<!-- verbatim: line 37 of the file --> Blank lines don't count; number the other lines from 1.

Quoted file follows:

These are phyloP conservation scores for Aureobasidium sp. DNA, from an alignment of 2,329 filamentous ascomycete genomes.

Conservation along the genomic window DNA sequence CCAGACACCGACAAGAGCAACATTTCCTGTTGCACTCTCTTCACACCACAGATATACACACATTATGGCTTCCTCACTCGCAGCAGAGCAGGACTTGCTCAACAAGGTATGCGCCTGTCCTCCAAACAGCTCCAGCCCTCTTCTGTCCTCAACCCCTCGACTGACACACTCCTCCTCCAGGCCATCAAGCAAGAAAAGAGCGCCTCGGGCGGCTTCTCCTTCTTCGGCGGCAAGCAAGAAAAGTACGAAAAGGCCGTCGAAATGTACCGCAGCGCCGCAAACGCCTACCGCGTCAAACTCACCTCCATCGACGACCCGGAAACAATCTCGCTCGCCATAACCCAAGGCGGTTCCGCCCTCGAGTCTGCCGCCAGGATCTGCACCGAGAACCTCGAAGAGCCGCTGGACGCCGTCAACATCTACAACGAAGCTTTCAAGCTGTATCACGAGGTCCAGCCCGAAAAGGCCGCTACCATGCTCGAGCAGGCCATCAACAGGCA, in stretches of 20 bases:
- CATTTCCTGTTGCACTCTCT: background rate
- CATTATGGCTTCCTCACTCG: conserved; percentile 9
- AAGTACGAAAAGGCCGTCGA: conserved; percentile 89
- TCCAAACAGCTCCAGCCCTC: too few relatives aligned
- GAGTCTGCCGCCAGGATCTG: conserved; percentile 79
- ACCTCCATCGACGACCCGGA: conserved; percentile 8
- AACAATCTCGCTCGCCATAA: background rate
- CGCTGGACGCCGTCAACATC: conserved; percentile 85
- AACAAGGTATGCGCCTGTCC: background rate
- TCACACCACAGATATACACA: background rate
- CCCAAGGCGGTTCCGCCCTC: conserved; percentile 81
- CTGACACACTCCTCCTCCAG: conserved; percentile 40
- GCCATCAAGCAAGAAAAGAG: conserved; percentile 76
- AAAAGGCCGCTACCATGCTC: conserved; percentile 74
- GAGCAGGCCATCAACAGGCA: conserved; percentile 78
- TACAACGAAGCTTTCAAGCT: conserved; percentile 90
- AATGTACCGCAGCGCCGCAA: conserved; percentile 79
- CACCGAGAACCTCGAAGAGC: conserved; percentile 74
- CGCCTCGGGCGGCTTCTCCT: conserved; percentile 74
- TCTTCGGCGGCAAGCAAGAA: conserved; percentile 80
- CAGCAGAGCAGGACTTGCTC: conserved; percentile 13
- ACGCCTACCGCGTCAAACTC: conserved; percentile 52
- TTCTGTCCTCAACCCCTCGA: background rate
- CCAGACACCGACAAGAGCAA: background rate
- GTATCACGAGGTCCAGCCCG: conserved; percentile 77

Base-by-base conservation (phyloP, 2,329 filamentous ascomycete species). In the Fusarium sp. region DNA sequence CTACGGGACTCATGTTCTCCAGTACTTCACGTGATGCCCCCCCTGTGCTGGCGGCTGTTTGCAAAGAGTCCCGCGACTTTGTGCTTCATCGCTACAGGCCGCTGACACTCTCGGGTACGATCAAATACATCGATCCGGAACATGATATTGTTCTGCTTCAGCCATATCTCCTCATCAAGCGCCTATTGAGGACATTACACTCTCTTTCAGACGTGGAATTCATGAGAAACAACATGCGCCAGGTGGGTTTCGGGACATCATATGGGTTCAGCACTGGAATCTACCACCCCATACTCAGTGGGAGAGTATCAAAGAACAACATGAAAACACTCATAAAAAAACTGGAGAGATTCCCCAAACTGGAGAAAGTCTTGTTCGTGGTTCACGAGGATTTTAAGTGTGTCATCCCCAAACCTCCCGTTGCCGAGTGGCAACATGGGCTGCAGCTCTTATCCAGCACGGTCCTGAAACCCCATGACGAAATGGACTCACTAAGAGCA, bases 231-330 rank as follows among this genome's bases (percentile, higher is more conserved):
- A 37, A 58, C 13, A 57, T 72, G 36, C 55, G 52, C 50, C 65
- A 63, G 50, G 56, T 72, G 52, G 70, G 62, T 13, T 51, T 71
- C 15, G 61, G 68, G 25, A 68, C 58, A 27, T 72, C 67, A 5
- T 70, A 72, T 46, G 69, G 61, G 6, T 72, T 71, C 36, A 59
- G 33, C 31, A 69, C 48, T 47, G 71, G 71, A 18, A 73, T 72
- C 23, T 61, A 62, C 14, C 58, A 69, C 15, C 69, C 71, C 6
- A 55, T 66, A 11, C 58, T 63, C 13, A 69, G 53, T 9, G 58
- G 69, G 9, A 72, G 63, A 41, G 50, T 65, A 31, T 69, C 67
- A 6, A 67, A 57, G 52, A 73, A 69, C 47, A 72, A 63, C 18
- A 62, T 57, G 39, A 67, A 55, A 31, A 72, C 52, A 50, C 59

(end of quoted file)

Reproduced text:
- A 6, A 67, A 57, G 52, A 73, A 69, C 47, A 72, A 63, C 18